Commissioner for Older People’s Judicial Review Triumph as High Court Quashes Healthcare Policy
A High Court Judge has quashed the Department of Health’s Continuing Healthcare Policy in a landmark legal challenge brought by the Commissioner for Older People for Northern Ireland, Eddie Lynch.
The ruling was made on Friday 30 June by Mr Justice Scoffield who examined the impact and delivery of both the 2010 Continuing Healthcare Policy and the new policy which came into effect in 2021.
Continuing Healthcare is a policy which is designed to ensure that everyone, no matter their age or where they reside, receives free healthcare. Healthcare is required by law to be provided free of charge. This means that the most acutely ill people in society should not contribute to their care home costs if their care needs are assessed as being primarily healthcare needs as opposed to social care needs.
The Commissioner sought the views of the court on behalf of his client, Robin McMinnis, a 75 year old man who is quadriplegic, living with multiple sclerosis and other complex healthcare needs. He was denied continuing healthcare under the original 2010 policy and subsequently has been self-funding his healthcare in a care home. But this policy, the Commissioner argued, lacked any clear eligibility test or methodology for assessment as well as any sufficient guidance. The Commissioner argued that the lack of guidance and clear procedure for applicants rendered it inaccessible to anyone who may qualify for it.
Then in 2021, the Department of Health changed the policy in such a way that the Commissioner argued was unlawful and unreasonable and effectively eradicated any chance of anybody receiving continuing healthcare funding in the future.
The change introduced a single criteria question where people are asked: "Can your care needs be met properly in any other setting other than a hospital?" if the answer is yes, then the person is deemed not eligible for continuing healthcare. This means those with acute clinical needs, with assets worth more than £23,250 would need to pay for their own continuing healthcare. Healthcare that would be free if you were being treated in hospital.
The Commissioner argued that this single eligibility criteria question essentially eradicated any chance of a person with serious clinical needs being able to receive continuing healthcare funding in the future, because the type of care that care homes can provide has advanced with clinical healthcare needs now delivered and managed by a range of care homes.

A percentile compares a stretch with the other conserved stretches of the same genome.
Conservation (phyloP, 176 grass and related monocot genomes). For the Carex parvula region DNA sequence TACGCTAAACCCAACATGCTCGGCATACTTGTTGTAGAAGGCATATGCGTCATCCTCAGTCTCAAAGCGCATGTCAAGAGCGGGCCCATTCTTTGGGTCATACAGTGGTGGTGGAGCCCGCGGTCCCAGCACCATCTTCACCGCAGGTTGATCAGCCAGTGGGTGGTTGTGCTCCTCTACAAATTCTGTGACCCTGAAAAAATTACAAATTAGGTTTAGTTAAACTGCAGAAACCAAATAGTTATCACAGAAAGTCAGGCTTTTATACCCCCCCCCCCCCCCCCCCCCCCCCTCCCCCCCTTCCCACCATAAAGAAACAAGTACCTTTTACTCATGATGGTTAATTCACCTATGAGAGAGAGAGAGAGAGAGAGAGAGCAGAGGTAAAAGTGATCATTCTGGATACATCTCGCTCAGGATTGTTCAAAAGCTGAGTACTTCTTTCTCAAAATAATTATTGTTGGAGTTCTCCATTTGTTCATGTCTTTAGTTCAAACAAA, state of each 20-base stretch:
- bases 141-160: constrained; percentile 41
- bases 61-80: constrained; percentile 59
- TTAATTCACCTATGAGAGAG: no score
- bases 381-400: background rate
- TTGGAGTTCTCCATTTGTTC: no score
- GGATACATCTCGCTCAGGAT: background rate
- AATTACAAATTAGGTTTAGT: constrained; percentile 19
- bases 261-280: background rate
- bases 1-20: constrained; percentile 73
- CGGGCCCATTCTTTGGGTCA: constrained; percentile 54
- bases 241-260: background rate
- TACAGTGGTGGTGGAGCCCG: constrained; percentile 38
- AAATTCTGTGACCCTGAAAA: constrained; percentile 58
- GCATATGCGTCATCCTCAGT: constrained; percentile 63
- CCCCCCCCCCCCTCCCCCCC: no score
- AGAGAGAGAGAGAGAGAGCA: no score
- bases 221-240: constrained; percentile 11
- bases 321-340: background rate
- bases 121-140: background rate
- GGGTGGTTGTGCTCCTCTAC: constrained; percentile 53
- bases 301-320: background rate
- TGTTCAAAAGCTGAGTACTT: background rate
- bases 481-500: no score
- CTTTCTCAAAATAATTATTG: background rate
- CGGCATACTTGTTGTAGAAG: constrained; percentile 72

The Judicial Review examined the impact and delivery of both the 2010 policy that Mr McMinnis was assessed under and the new policy.
The Judge determined that Mr McMinnis’ application for continuing healthcare was “procedurally unfair” when it was refused by the Belfast Health and Social Care Trust. The failure of the Department of Health to provide guidance on the application of the policy to the Trust was also criticised. The Judge ruled that Mr McMinnis must be re-assessed using a lawful process and following guidance from the Department which he ruled must now be issued.
The Judge also quashed the new 2021 policy “on the basis that it was adopted in breach of its obligation to have due regard to the need to promote equality of opportunity between persons of different age under section 75 of the Northern Ireland Act 1998” and that “the screening exercise undertaken did not begin to properly consider the true impact of the new policy on older people.”
Giving his reaction to the judgement, the Commissioner for Older People, Eddie Lynch, said:
“Firstly, I am delighted for my client Robin McMinnis, who has fought tirelessly for the fair assessment that should have been granted to him six years ago. This is also a win for the many older people who have contacted my office over the past number of years in relation to issues with continuing healthcare assessments, all of whom will now be entitled to receive the fair assessment they deserve.
“I am also delighted that the Judge has quashed the 2021 policy, making particular reference to the failure to properly assess the detrimental impact of such a policy on older people, which I regard as a monumental success, not least because Northern Ireland lacks any age discrimination legislation. This sends a very clear message that policies which adversely impact older people will not go unchallenged.
“The 2021 Policy has been abolished and it is now up to the Department of Health to issue guidance on the application of the 2010 Policy and to work urgently with the Trusts to put in place a lawful process, which will fairly assess an older person’s needs. This will ensure those with genuine healthcare needs receive the free healthcare they are entitled to, that is free to the rest of us.
Robin McMinnis said: “It has been a long journey for me personally over the past six years with many setbacks. It has been a matter of principle for me knowing that many others have been disqualified or were unaware of the Continuing Healthcare Policy.
“I'd like to think we have exposed procedural weaknesses and system flaws.
“I would like to pay tribute to the Commissioner, Eddie Lynch, who genuinely cares about older people and in my opinion is a fine champion of their cause. Without his support I would have found it impossible to pursue the legal course which culminated in the Judicial Review.”